Paul was also misunderstood, but not always innocently. He writes in Romans 3:8 (NLT), “And some people even slander us by claiming that we say, ‘The more we sin, the better it is!’ Those who say such things deserve to be condemned.” Certain individuals were twisting Paul’s teaching on grace, and were grossly misrepresenting what Paul was genuinely communicating. This distortion by others was an unintended consequence of Paul’s teaching about God’s grace.

An unintended consequence even resulted from something Jesus said. In a post-resurrection conversation, Peter asked Jesus a question about John’s future. It really was none of Peter’s business, and Jesus’ response elicited a decades-long misunderstanding.

 John 21:22-23 (NLT)
Jesus replied, “If I want him to remain alive until I return, what is that to you? As for you, follow me.” So the rumor spread among the community of believers that this disciple wouldn’t die. But that isn’t what Jesus said at all. He only said, “If I want him to remain alive until I return, what is that to you?”

No matter how much an individual wants to communicate truth, it is important to understand that if there were misunderstandings and unintended consequences from things Moses, Paul, and Jesus said, it is unlikely that you will go through life without being misunderstood also.

2. Good Intentions are Not Enough

Stephen Covey wisely said, “We judge ourselves by our intentions and others by their behavior.” A pastor friend of mine addressed a staff member about performance that had been lagging, about quality that had been deficient in that individual’s work. Instead of acknowledging that work had been below par and making the necessary adjustments, the staff member deflected the point by saying, “But pastor, you know my heart.”

Good intentions cannot be used as a cop-out for poor work. Can you imagine taking your car to be fixed, and when the mechanic is done, the problem is not only still there, but has gotten worse. If you speak to the mechanic about it, you would not want him to say, “But I had good intentions,” you would want him to fix the car! Warren Bennis speaks of the need to “translate intention into reality and sustain it.” Good intentions are not enough.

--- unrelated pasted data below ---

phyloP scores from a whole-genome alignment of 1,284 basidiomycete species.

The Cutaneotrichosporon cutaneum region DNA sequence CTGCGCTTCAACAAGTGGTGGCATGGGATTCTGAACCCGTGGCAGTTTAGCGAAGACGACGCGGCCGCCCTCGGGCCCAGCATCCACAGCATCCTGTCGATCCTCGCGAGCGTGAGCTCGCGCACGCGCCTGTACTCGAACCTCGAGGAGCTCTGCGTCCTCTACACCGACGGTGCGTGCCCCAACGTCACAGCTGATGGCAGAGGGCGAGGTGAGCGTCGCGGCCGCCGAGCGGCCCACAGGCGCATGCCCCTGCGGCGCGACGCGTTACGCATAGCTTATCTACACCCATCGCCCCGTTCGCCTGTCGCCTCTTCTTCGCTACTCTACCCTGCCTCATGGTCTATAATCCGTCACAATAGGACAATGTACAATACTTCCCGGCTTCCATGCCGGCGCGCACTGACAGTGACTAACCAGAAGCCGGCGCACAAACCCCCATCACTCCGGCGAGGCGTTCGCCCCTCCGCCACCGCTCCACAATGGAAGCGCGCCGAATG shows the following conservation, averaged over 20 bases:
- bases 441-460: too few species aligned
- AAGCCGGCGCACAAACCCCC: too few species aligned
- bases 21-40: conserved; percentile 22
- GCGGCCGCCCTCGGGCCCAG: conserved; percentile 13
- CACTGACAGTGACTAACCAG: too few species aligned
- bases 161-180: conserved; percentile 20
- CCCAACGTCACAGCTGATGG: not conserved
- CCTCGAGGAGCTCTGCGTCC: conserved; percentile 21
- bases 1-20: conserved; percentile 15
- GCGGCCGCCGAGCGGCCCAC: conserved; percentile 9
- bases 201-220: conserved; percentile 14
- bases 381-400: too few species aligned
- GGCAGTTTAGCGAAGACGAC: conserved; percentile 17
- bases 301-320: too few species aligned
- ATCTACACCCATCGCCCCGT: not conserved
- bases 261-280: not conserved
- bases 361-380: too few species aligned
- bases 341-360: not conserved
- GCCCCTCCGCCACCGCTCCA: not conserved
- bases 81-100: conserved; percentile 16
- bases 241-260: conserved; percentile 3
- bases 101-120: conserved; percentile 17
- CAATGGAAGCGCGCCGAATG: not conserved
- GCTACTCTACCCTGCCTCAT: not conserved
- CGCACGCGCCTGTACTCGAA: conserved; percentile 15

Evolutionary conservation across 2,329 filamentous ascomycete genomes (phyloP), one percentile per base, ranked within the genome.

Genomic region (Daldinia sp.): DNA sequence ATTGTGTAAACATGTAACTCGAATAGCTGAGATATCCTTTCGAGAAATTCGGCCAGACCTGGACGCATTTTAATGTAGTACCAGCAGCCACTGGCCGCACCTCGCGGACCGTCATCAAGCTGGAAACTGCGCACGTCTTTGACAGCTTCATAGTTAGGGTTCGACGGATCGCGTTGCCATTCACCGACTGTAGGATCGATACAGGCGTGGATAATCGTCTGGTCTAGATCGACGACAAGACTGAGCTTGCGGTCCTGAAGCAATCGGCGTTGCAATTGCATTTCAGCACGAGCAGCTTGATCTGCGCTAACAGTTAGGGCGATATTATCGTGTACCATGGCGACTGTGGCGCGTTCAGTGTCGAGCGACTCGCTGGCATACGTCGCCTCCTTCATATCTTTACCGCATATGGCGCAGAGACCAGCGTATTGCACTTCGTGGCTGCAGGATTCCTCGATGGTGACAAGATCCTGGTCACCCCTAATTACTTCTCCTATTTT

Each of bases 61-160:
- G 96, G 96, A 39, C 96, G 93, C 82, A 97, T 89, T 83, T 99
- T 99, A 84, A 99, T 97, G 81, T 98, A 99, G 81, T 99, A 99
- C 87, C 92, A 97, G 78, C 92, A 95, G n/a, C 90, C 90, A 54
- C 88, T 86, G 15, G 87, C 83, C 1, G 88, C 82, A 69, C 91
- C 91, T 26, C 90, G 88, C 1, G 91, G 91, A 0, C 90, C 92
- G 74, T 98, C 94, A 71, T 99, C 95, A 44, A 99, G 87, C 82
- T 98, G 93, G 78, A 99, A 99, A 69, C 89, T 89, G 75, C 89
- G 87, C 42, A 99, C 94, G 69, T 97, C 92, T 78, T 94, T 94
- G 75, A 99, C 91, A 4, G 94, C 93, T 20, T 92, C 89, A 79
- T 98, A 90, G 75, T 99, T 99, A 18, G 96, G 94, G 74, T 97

3. Learn From the Experiences of Others

Experientially, there are two ways to learn from mistakes. You can (a) learn from your own mistakes, or (b) learn from the mistakes of others. While we have all made mistakes in life, I have found it less painful to learn as much as I can from the mistakes of others. I don’t delight in their misfortunes, but there is no need for both of us to make the same mistakes. I have made a point to listen to others’ stories and to learn from what went right and what went wrong.

In many cases, an individual has good intentions, but that “bad bounce” occurs. For example, a pastor wanted to help a young, struggling couple, so he loaned them some money. When they could not (or would not) pay him back, they quit coming to church. The pastor realized that his good intention and kind action resulted in their ultimate alienation from him and from church.

In another situation, a pastor engaged in some intensive marriage counseling with a church couple. In the heat of their conversations, some very sensitive information was communicated. Even though the couple ultimately got their marriage restored, they were very embarrassed that the pastor knew some of their deep, dark secrets. They felt very awkward and self-conscious whenever they saw him, and they quit coming to church as a result. The pastor later realized it might have been better, when he began to realize the intensity of the situation, if he had referred them to a professional Christian counselor.

4.  Create a Process to Minimize Unintended Consequences

This means you carefully consider not just the initial benefits, but also the long-term fallout—what could be “layers” or “generations” of consequences that result from certain decisions or actions. One pastor shared with me that they have a process they go through when they are making a change. Part of that process, he said, is to ask ourselves, “What might the unintended consequences be if we make this change?”

We are not expected to be omniscient, but we can think through and pray through decisions before making them. We can get wise counsel, and we can consider not just the short-term benefits, but also the longer-term ramifications of our decisions. Let’s at least aspire to not miss what should have been the easily predictable, unintended consequences of our decisions and actions.

Finally, let me encourage you not be paralyzed by the fear of unintended consequences so that you never act. Ecclesiastes 11:4 (NLT) states, “Farmers who wait for perfect weather never plant. If they watch every cloud, they never harvest.” Few decisions in life are 100% risk free. If you try to avoid every unintended consequence in life, you will never do anything. God bless you as you walk in wisdom and boldness in life.